"We understand better by seeing actions rather than just by listening," said Isa'ako. "The only way we can really teach others is through our actions that show how we work together. For people to understand, we need to put our values into action."
"We bring our children to church to teach them by showing them how to relate, so they can teach others when they are older," he said.
"Many things are hard to change—like disease, hate and global warming. As people of faith, we can pray that God will help bring changes," he said, adding, "I believe in faith and work, so we need to do our part to put our faith into action."
Isa'ako explained that there are different levels in the language—everyday language and the chief's language used by elders to convey proverbs and deep understandings of life.
The Samoan language, he added, has many ways to say "thank you." In Samoan, "please" and "thank you" are key words, conveying respect and appreciation, and expressing that the people are grounded in respectful relationships of adults to adults, adults to children, children to adults and children to children.
Isa'ako's father completed studies at the Kanana Fou Theological Seminary (KFTS), in Pago Pago, which trains clergy for the Congregational Christian Church of American Samoa (CCCAS). Then he was pastor at a church in the village of Tafuna, where Isa'ako and his siblings graduated from high school and went on to careers. His father is now a minister in Masausi.
After Isa'ako graduated in 1999, he studied criminal justice at the American Samoa Community College, graduating in 2002 and serving several years as a police officer.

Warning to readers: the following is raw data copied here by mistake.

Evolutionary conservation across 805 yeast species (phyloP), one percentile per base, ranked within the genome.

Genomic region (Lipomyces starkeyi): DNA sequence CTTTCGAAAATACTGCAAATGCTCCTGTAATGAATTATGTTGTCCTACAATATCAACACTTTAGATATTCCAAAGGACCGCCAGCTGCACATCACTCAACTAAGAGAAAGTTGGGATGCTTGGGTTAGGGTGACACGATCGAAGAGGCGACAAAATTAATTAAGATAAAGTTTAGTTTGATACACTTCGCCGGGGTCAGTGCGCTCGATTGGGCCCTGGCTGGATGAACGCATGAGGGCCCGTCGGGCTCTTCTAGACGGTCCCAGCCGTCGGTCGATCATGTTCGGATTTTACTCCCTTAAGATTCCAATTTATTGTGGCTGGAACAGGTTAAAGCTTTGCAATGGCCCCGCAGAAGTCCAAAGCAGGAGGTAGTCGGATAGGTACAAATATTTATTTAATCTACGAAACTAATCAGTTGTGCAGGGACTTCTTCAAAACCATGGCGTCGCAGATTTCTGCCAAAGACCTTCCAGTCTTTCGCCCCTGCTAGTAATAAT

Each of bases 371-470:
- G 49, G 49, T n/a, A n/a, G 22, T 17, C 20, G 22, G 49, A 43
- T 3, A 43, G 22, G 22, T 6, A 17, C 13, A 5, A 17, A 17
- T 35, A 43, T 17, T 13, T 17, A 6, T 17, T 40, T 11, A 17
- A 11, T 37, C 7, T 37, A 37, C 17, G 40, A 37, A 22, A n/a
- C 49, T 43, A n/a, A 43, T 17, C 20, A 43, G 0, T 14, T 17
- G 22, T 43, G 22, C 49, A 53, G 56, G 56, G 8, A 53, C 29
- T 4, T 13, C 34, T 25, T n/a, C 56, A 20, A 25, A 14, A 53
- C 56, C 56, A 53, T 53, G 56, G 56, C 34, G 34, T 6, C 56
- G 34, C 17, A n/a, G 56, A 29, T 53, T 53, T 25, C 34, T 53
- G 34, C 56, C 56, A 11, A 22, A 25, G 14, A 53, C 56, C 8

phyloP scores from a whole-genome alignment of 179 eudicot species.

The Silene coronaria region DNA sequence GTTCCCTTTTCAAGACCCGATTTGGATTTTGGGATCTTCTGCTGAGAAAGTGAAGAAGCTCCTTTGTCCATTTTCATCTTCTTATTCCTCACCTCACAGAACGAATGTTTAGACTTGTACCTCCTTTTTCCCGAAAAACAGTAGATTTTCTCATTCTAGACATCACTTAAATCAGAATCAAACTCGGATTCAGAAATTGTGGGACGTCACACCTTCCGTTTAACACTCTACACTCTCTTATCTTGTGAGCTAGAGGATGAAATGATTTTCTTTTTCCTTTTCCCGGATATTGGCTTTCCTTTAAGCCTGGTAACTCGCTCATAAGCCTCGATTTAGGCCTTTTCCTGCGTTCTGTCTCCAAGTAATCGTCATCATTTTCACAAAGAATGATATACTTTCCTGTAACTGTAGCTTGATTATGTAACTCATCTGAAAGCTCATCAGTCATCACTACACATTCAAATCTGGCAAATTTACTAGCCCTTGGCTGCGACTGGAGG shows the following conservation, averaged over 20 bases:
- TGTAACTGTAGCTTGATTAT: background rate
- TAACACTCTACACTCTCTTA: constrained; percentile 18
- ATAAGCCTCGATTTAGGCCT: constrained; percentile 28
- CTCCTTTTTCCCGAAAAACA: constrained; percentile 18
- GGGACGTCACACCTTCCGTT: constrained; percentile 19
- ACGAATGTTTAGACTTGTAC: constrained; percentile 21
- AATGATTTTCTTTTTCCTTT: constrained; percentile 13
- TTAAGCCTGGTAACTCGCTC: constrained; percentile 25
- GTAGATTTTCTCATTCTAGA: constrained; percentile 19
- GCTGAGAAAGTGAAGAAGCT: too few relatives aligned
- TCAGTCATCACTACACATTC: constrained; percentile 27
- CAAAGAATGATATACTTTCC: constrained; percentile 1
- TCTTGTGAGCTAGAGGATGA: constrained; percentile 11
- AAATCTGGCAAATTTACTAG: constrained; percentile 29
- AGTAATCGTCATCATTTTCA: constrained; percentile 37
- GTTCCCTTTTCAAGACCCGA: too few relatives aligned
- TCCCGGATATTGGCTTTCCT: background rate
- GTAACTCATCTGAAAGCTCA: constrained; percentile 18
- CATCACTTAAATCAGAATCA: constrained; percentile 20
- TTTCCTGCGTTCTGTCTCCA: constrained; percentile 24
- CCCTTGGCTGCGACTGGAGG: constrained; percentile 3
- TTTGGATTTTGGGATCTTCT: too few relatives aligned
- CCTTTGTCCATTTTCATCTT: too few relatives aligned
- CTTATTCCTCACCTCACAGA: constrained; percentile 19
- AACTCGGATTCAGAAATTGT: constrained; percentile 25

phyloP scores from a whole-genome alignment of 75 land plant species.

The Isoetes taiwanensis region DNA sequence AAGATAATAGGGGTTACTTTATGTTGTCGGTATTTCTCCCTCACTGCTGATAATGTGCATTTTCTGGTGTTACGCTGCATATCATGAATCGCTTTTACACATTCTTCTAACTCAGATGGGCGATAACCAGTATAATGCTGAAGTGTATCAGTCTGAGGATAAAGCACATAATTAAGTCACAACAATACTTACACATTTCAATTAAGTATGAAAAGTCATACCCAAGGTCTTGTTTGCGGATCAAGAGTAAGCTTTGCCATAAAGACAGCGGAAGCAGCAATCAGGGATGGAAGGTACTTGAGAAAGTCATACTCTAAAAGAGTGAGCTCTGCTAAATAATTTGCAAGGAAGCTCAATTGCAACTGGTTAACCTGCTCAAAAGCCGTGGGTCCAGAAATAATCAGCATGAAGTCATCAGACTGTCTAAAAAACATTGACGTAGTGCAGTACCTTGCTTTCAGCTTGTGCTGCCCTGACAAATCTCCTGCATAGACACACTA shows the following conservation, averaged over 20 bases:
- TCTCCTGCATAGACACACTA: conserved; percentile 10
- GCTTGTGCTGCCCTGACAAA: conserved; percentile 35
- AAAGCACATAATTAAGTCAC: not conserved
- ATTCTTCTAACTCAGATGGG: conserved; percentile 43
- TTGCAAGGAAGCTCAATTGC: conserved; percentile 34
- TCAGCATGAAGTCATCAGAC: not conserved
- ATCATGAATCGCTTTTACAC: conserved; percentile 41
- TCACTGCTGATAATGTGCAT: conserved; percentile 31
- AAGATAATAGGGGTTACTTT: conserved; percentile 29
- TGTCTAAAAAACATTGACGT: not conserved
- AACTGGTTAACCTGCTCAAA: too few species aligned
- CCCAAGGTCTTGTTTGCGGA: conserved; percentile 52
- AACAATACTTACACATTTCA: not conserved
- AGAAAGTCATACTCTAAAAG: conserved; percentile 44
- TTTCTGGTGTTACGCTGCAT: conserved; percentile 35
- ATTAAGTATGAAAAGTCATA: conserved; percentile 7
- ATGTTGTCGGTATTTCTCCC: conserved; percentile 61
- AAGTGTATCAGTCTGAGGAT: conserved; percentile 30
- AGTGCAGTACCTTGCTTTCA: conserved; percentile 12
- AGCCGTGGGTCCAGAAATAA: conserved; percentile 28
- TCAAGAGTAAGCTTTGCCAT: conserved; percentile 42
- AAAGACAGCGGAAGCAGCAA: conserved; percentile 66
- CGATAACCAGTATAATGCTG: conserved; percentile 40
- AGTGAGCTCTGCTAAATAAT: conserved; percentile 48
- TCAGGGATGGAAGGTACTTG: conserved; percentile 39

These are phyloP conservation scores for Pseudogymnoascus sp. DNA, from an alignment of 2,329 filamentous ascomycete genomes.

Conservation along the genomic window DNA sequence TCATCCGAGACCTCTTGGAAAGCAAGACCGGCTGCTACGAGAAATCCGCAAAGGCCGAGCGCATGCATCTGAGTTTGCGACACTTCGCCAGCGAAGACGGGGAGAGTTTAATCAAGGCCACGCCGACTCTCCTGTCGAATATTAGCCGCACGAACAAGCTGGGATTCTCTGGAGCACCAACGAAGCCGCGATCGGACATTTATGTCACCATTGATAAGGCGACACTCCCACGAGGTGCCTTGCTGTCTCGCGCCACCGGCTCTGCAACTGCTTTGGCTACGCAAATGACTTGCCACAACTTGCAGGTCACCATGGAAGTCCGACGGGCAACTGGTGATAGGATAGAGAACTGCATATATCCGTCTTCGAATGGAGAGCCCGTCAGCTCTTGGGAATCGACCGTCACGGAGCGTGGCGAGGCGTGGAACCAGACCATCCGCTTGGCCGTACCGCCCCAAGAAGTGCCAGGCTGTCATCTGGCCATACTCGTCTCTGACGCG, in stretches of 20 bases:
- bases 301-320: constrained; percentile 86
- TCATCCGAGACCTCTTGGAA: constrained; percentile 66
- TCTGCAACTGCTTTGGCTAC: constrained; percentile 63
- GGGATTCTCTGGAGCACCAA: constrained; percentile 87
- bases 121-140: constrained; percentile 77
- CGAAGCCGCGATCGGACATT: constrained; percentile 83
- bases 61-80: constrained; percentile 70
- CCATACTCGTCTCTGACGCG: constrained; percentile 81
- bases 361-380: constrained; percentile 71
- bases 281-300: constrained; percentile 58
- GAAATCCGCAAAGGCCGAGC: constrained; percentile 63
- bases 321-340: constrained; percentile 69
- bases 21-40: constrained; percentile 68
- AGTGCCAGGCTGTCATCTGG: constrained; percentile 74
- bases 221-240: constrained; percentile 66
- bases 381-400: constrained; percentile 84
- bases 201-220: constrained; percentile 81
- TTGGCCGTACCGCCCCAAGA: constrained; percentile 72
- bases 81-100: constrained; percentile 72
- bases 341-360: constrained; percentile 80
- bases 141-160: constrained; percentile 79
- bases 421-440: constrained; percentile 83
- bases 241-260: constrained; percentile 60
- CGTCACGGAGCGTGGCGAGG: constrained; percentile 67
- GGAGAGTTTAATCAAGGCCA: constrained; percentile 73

"None of my siblings entered ministry, but I felt called to ministry and went to KFTS, graduating with a diploma in theology in 2010 and a bachelor of divinity in 2011," said Isa'ako, who then moved to Vancouver, Wash., to begin a master of divinity at Multnomah Seminary in Portland.
Graduating in 2014, he moved to Airway Heights to live with his brother, who was stationed at the Spokane Military Entrance Processing Station.
"I applied to the Congregational Christian Church of American Samoa (CCCAS) Conference to be a missionary minister and found that Samoan people in Spokane were seeking a pastor. We started the church here in 2016," he said.
As a missionary minister with the CCCAS, he is also affiliated in the U.S. with the CCCAS Conference, a partner with both the United Church of Christ and the Christian Church (Disciples of Christ), which work together in Global Ministries.
Sharing a building with Country Homes Christian Church means that after the Disciples worship is over by 11:30 a.m., the Samoan worship begins at 1 p.m. and they can arrange to use the building any day.
"We had many events before the pandemic, but since then we have only had the service online," Isa'ako said. "Many members grew up in the U.S. in military families and are westernized, but before the pandemic we met to dance. Now we can't do that yet, even though most are vaccinated.
"We are trying to grow and reach out to involve more of the Samoans in the community," he said.
Because the congregation includes students who have attended or graduated from Whitworth, Gonzaga and Eastern Washington universities, members have participated in their Pacific-Asian Heritage Days.
Isa'ako has worked during the week for a brother's construction company in Seattle. Recently he began another job. He is in Seattle during the week and home weekends.
The church pays him a missionary allowance. His wife, Lanuola Gidlow Mata'utia, also works as a caregiver with The Arc of Spokane. They have five children aged from two to 16, and two of his sisters live with them.
Isa'ako said he is called to help his community, especially youth, focus on the ways that the Gospel's spiritual understandings and Samoan cultural understanding of respect go hand in hand.
"My mission is not only to bring together our people in Spokane to worship and give glory to God, but also to build the community as family to help one another," Isa'ako said.